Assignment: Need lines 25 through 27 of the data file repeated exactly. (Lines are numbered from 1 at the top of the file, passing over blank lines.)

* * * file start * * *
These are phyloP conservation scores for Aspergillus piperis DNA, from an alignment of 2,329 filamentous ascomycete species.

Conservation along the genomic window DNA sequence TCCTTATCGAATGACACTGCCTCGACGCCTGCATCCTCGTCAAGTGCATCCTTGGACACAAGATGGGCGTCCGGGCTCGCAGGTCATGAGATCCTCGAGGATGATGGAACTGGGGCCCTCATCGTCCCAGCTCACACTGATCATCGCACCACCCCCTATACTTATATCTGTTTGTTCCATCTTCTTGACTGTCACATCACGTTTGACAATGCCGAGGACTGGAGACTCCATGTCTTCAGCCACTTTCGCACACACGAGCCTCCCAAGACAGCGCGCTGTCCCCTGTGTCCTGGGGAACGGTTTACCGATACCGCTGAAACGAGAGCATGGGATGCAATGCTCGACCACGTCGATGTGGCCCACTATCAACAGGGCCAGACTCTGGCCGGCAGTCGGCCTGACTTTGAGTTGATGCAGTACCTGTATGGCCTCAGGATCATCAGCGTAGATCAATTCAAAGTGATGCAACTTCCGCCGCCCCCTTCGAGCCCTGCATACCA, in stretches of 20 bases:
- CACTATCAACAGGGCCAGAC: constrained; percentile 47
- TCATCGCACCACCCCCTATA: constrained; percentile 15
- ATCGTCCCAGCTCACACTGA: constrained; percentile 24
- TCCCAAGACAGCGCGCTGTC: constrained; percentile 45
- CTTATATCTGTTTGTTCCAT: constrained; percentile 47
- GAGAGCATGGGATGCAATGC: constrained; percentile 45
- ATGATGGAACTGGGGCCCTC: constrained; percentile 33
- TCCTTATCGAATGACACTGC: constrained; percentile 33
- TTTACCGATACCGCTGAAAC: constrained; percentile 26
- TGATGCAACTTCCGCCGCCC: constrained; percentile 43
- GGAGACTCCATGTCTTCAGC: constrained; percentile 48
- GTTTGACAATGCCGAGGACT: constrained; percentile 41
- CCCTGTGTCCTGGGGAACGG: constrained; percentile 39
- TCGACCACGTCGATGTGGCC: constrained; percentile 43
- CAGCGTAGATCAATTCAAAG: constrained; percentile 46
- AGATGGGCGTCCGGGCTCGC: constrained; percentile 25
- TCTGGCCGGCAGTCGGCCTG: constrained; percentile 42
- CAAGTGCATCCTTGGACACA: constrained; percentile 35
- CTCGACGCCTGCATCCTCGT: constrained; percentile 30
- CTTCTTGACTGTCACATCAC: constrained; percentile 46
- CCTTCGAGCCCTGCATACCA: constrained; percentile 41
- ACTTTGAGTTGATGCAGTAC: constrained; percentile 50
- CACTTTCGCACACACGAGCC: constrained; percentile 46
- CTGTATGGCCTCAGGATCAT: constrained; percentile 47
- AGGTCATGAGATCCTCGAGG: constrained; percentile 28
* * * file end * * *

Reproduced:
- CACTTTCGCACACACGAGCC: constrained; percentile 46
- CTGTATGGCCTCAGGATCAT: constrained; percentile 47
- AGGTCATGAGATCCTCGAGG: constrained; percentile 28